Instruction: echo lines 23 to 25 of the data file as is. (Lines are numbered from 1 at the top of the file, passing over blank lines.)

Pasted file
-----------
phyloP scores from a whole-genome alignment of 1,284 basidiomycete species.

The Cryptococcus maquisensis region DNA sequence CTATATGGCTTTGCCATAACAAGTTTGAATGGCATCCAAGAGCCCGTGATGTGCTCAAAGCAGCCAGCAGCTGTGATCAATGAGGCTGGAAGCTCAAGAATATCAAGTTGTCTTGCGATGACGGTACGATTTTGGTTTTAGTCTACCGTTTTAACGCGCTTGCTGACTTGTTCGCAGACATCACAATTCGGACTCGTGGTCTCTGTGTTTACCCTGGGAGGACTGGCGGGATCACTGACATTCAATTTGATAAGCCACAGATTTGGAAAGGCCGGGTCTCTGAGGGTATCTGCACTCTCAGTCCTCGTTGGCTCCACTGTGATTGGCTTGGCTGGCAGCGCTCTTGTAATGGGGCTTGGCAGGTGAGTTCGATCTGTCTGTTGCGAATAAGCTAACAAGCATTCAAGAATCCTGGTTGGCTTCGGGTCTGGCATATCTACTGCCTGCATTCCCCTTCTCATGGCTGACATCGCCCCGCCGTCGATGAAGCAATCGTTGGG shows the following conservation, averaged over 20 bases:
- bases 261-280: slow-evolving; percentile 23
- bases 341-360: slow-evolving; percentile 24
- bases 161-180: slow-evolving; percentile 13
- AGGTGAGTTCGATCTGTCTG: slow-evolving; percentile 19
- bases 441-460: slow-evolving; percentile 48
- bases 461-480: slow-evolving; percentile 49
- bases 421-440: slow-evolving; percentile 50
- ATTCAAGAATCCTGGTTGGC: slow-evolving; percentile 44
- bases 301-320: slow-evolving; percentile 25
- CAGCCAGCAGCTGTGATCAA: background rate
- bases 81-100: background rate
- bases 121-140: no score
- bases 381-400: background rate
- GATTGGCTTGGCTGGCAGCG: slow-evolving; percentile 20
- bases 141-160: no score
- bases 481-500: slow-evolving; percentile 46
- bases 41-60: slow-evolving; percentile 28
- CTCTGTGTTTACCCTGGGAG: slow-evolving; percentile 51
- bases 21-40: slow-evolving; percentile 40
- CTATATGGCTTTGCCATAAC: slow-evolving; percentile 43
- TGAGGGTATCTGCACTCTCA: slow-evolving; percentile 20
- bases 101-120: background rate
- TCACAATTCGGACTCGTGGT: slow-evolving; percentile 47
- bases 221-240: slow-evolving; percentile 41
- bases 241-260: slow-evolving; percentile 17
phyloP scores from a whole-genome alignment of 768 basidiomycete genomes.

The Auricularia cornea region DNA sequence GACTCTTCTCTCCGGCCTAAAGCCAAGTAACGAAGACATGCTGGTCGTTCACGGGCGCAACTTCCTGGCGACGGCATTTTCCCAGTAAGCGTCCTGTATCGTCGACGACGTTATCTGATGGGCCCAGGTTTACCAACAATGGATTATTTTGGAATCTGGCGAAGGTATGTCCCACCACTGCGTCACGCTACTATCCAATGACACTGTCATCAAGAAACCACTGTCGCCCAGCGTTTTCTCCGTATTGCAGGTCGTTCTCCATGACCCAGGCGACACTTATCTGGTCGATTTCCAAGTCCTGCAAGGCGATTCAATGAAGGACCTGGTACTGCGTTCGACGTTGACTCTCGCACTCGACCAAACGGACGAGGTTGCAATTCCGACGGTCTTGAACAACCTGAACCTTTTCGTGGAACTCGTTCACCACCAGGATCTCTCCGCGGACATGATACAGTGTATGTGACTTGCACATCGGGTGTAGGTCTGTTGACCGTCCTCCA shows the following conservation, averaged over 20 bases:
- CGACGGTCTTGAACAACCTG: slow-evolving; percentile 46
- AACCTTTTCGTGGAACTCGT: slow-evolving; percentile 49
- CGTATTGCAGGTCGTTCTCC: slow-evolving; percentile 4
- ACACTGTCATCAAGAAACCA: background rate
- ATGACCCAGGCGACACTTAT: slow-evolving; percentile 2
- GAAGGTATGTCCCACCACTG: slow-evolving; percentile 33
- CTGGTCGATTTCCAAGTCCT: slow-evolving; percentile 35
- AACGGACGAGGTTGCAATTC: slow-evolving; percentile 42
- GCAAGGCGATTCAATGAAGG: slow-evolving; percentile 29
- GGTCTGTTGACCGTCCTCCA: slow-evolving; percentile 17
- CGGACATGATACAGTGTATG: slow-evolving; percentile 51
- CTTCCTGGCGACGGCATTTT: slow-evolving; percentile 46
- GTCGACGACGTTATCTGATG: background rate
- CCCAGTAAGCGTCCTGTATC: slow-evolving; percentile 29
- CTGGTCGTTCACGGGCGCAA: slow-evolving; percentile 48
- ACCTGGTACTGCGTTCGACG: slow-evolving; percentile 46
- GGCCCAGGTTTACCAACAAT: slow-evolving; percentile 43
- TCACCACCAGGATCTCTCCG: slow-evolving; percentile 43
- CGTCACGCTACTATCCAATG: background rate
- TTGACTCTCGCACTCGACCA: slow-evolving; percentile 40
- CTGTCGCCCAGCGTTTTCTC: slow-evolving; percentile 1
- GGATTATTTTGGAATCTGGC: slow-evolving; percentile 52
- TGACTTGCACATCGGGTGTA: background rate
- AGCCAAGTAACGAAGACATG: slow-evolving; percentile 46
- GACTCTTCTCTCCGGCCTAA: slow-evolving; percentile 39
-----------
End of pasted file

- TGAGGGTATCTGCACTCTCA: slow-evolving; percentile 20
- bases 101-120: background rate
- TCACAATTCGGACTCGTGGT: slow-evolving; percentile 47